Tuesday, July 5, 2011

The terror of a call

Many people aspire to teach or preach or stand on a platform of importance. "Be careful," Paul warned. "If you have a position, God holds you accountable in added measure."

Jeremiah's call was more awful than that. About to embark on a lifetime of telling people God's thoughts and judgments, God buttressed him up with words we use to pacify people who are feeling troubled. Our salve for the weary began as God's iron backbone for difficult ministry. Unlike many of us, Jeremiah had no confidence in his ability or maturity for the task ahead:

The word of the LORD came to me, saying, “Before I formed you in the womb I knew you, before you were born I set you apart; I appointed you as a prophet to the nations.” 

“Ah, Sovereign LORD,” I said, “I do not know how to speak; I am only a child.” 

But the LORD said to me, “Do not say, ‘I am only a child.’ You must go to everyone I send you to and say whatever I command you. Do not be afraid of them, for I am with you and will rescue you,” declares the LORD. (Jeremiah 1:4-8 NIV)

When Jeremiah agreed to go in God's name, he did not know the risks, the life-threatening obstacles, and the sheer meanness of his people. We would say he followed his call in faith, trusting God to take care of him.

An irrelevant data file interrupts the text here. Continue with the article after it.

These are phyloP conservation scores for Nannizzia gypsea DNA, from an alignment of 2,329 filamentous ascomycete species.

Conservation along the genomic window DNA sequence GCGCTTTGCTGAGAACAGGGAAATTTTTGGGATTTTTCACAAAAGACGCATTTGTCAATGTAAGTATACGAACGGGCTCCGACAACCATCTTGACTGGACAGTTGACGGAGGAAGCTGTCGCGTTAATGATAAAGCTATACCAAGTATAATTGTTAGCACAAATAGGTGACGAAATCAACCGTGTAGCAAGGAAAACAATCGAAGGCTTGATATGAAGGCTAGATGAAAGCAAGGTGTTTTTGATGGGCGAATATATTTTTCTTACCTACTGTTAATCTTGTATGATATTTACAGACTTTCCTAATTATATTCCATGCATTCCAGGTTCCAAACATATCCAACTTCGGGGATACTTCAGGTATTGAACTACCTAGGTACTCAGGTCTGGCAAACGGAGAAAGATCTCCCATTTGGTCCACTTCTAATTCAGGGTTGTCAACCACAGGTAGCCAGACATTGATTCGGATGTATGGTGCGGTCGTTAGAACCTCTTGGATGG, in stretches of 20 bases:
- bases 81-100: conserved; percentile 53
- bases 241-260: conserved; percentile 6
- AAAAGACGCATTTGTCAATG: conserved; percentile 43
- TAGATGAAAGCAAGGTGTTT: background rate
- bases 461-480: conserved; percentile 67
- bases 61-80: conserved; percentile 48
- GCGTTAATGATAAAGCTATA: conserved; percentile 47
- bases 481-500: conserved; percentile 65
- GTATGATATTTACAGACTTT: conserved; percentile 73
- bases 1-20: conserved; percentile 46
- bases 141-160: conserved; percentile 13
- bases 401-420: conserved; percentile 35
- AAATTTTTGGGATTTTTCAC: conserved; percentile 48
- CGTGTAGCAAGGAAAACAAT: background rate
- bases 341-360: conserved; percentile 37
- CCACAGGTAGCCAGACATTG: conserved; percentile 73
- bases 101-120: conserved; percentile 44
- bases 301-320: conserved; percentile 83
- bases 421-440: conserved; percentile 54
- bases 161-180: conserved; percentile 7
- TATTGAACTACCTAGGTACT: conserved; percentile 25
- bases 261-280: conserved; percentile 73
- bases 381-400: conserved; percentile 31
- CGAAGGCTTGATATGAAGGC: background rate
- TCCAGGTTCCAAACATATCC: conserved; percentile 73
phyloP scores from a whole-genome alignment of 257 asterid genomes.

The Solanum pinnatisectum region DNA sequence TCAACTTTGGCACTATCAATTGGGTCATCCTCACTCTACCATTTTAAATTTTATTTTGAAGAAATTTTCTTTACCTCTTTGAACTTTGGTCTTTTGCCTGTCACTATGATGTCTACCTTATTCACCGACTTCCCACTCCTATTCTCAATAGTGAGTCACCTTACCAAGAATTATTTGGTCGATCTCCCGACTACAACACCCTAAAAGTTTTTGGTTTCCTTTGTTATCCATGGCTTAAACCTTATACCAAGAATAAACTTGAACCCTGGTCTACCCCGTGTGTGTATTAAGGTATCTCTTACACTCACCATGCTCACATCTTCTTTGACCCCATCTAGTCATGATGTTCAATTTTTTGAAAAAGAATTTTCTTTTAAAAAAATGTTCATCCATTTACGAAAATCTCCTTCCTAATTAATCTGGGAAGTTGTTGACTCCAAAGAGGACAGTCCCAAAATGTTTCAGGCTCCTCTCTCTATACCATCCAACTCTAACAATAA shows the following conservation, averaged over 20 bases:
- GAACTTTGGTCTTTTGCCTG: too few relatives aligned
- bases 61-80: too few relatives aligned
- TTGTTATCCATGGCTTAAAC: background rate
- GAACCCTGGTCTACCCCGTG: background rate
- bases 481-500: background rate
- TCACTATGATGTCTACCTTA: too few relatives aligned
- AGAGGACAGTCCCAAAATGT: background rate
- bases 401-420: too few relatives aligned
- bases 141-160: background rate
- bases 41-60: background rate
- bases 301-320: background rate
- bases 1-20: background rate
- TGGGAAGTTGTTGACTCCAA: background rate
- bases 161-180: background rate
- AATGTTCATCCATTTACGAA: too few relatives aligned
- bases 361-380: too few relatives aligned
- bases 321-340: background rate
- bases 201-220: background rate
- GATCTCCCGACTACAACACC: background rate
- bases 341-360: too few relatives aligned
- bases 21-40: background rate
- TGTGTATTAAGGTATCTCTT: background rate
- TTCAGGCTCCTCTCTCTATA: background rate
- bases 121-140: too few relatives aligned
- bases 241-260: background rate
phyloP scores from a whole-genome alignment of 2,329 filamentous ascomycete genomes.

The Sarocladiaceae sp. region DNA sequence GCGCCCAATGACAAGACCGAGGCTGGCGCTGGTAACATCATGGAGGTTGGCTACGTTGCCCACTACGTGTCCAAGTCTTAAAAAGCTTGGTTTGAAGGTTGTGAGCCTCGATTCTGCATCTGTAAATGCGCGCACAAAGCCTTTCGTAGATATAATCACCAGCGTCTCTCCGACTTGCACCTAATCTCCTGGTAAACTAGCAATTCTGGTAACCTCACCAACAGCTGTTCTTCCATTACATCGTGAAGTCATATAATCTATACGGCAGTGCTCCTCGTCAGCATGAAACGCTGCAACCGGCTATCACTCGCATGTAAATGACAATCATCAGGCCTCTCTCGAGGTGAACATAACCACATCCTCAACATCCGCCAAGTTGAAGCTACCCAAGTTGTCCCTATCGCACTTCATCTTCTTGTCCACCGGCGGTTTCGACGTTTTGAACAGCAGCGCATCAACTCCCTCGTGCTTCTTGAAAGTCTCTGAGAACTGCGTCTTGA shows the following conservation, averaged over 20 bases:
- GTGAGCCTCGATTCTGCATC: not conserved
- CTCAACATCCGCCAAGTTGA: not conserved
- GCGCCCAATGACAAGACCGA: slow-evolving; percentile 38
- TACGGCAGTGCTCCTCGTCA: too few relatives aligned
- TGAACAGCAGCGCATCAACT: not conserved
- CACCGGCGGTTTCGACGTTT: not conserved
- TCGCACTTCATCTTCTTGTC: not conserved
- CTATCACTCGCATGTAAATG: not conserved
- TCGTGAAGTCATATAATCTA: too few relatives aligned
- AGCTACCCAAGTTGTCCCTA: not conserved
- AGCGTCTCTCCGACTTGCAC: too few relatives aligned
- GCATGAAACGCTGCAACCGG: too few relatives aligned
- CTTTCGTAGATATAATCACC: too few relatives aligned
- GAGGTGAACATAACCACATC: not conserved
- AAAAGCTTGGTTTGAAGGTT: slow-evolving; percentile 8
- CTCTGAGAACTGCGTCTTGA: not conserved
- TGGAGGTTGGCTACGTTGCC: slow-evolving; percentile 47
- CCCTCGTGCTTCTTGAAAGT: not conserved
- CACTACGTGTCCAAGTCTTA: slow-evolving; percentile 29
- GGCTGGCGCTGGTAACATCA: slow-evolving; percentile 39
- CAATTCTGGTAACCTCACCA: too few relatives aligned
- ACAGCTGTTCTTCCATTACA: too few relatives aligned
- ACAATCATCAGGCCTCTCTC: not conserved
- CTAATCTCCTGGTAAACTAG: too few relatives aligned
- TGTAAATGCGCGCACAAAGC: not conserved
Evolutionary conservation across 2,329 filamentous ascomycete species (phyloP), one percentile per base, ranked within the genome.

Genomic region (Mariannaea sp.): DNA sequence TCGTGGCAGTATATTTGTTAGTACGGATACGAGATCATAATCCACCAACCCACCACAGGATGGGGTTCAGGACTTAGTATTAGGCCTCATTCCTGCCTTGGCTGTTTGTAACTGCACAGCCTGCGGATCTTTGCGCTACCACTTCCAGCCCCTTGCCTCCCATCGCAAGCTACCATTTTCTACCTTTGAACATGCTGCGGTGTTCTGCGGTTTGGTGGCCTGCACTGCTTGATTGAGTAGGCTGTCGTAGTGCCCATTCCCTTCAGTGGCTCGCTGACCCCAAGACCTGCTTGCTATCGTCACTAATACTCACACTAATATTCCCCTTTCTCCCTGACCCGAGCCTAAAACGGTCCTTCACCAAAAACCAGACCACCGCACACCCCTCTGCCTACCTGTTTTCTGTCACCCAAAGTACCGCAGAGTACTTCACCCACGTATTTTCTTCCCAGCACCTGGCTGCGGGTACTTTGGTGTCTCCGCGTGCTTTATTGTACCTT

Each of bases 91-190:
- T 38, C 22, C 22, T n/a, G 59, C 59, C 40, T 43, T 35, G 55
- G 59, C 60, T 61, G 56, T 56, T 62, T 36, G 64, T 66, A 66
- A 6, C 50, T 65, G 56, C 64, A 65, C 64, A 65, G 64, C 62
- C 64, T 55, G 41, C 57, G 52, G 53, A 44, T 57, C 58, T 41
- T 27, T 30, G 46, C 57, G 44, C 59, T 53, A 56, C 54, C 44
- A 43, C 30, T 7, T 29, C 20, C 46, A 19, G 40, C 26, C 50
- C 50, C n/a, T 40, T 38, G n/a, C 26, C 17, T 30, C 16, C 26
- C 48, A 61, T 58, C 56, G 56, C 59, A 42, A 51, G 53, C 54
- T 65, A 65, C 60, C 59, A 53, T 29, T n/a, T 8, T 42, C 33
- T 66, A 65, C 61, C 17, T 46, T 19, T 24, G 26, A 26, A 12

Reading Jeremiah a few times the past year, I want to shout a caution to him as he embarks: "It's a worse ministry than you know. Are you sure you want to do this? No one will believe you. You will suffer! You'll doubt yourself and God. Are you very, very sure about your call?

We quote many verses from Jeremiah as platitudes. For example, the prophet said, "When you pass through the waters, you will not drown." But he didn't say it to people about to undergo surgery or looking for a new house. His nation wasn't merely experiencing financial set-backs or a bad year of harvest. No - they were about to be dragged into captivity by a vicious conqueror. Many would die, starve, and be raped or tortured. Yet God said he would keep a remnant for himself.

It's probably correct to apply those verses to our difficulties. However, we must recognize that the greater context of most promises is God's ability to do as he pleases. He carries out his purposes and does what he intends, no matter how devastating the circumstances to humanity. He will be in control when our country loses its identity to war, when famine claims the few survivors, and families are torn apart in death and displacement. 

The promises seem greatest when the hardships are overwhelming. When saying yes to God's call, we need to remember that the prophet is rarely welcomed with a message of bad news. It doesn't matter how many reassurances he or she offers alongside the truth.


  1. On the flip side of this, it behooves us to treat our preachers and prophets a little better. Thanks for sharing. I've signed up as a follower.

    My blog is Manifest Blog if you're interested.

    God bless!